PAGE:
The situation is further complicated by the head of the Tenants' Association (Jean-Paul Bordes) who no longer trusts or believes her word, and a local slum lord (Soufiane Guerrab) who is determined to expose her shortcomings and ensure the estate remains in its current squalor. This is another stand-out performance from Guerrab, who first came to my attention as the suspicious police officer in Netflix and Gaumont's reimagining of Lupin with Omar Sy. You can feel the tension between the struggling residents who bought into this estate long ago, and the people who live there cheaply while crammed into small dwellings, and it reminds me a lot of the tensions I've witnessed on housing estates across London.
In the end, everyone has their own agenda, including Clemence's superiors, and the film excels in the way it peels back these various layers to expose what lies beneath. I wasn't familiar with director Thomas Kruithof (who co-wrote the film with Jean-Baptiste Delafon) but then it's only his second feature after The Eavesdropper (La mécanique de l'ombre) which was more of a traditional political thriller in the aforementioned Hollywood style. Looking at his other work on the short film Undocumented (Retention) - about a detention centre worker who tries to help one of the immigrants in her care - you can see how Promises is the natural outflow of the two.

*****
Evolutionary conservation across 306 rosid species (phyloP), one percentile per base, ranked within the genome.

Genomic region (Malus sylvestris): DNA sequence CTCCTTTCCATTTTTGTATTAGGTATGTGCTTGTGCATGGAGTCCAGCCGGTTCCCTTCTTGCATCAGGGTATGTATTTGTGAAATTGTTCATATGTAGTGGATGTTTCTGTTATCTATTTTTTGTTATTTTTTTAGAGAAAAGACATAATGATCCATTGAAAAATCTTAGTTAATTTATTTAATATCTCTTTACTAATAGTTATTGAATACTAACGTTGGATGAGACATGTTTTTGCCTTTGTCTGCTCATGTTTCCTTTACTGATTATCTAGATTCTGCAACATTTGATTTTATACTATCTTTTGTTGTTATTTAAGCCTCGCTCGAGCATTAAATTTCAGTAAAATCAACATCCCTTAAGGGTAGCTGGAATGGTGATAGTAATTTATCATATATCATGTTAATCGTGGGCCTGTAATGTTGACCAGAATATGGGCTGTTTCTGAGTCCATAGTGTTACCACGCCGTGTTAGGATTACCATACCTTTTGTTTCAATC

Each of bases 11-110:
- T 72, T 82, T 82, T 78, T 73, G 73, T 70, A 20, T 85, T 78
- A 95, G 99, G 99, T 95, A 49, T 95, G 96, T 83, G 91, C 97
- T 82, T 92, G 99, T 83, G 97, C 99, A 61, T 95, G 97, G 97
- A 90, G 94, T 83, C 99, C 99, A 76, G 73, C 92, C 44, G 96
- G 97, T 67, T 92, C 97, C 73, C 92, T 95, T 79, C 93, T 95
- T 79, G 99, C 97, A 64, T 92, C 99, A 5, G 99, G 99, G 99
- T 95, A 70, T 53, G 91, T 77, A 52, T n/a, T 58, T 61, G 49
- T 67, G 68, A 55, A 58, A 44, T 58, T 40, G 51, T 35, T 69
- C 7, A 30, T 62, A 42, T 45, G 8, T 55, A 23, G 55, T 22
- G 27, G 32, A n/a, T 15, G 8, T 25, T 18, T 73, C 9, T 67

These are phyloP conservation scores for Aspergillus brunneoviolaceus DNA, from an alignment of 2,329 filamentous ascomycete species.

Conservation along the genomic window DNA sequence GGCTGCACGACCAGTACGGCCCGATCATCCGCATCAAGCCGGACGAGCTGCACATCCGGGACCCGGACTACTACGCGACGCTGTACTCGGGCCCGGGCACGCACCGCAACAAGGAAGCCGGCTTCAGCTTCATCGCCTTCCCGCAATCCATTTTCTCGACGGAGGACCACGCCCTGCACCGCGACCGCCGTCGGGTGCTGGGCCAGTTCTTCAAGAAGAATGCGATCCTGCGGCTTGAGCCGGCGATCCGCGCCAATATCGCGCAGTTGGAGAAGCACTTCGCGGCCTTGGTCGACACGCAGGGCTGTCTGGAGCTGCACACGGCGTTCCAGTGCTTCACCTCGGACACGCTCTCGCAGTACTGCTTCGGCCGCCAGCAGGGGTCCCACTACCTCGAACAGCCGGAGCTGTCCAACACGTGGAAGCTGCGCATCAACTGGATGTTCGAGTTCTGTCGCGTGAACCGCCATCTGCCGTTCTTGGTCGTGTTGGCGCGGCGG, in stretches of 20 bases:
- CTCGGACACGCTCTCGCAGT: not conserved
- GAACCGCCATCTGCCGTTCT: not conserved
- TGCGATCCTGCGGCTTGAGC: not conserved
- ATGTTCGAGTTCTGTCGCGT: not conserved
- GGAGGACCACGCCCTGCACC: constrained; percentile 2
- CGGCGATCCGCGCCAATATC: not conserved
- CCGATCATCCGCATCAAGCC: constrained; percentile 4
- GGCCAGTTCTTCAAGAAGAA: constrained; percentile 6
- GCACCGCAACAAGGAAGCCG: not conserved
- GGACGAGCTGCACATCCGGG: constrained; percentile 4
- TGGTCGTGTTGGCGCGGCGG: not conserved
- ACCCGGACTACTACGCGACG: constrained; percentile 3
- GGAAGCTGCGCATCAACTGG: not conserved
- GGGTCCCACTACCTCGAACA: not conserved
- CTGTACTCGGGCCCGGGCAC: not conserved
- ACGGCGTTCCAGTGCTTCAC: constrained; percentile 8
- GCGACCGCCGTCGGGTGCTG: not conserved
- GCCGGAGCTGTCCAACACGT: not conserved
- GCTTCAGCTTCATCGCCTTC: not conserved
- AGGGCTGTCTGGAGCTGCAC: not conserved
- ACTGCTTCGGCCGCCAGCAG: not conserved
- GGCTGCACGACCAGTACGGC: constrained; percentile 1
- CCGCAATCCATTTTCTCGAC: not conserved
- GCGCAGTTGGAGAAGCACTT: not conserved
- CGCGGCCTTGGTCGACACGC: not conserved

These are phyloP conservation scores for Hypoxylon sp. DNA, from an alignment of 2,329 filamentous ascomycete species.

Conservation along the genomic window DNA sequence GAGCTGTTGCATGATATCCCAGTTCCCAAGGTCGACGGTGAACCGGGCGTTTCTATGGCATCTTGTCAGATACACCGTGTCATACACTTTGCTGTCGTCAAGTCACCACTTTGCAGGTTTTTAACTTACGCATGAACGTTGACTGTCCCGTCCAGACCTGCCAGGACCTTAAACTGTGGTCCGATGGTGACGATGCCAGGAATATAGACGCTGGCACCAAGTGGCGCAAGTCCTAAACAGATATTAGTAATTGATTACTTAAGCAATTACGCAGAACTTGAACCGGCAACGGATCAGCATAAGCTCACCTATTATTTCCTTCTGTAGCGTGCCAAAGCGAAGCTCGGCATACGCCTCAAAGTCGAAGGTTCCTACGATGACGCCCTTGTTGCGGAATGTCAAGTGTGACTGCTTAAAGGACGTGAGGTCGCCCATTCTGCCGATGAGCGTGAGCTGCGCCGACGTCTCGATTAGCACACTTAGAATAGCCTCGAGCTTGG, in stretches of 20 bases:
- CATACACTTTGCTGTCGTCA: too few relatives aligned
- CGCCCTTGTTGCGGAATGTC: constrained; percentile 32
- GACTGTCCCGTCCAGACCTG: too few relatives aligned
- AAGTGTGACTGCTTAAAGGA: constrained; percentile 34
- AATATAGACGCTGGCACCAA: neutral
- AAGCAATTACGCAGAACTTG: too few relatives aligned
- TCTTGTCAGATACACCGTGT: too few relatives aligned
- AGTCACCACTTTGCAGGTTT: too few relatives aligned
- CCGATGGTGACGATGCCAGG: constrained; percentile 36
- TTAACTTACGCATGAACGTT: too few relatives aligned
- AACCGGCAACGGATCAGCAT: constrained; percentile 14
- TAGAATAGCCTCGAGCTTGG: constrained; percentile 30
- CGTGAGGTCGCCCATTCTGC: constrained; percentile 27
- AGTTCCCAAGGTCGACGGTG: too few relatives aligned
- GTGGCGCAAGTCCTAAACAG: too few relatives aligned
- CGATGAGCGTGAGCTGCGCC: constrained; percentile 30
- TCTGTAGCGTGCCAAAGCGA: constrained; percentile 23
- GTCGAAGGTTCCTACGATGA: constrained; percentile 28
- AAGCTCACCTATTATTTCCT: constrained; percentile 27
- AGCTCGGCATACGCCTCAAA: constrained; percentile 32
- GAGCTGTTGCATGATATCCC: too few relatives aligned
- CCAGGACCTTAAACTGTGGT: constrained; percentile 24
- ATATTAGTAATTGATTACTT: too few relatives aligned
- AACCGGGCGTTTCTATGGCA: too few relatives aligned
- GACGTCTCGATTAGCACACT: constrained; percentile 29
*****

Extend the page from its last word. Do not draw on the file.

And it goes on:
As with all of her films, Huppert has a way of transcending her role while still seeming completely at home and grounded within it - whether she's an unsuspecting drug baron (as seen in last year's Mama Weed) or a suburban mayor on the verge of obsolescence. You can see it in her walk at the start of the film, and in the way she works the room at her mayoral functions. I would imagine it's the same way Huppert works a red carpet or film premiere, and this reputation for always being 'on' was so cleverly parodied in her appearance on Call My Agent! It takes a special kind of actor to keep up with that and to hold their own, which is why I'm so impressed by Kateb's understated performance. Ultimately, he provides the beating heart of the film, and goes above and beyond to keep Clemence on track while trying to deliver on the many promises that have been made.
I've already said a lot, but I don't think any of that has spoiled the film, and I would recommend seeing Promises for yourself. Its view of the Paris suburbs provides a glimpse beyond the central Arrondissements frequented by tourists, and for that I'm truly grateful. In the same way that London isn't just Buckingham Palace, The West End or the River Thames, Paris is a complex city with its own unique problems and structures. As always, I'll remain glued to Isabelle Huppert's future performances, but I'll also be keeping an eye out for Reda Kateb, Soufiane Guerrab, and Thomas Kruithof.
Promises is screening over the next month at Chichester Cinema At New Park, Derby Quad, Stirling Macrobert Arts Centre, London Watermans Arts Centre, and Inverness Eden Court as part of the 29th French Film Festival UK.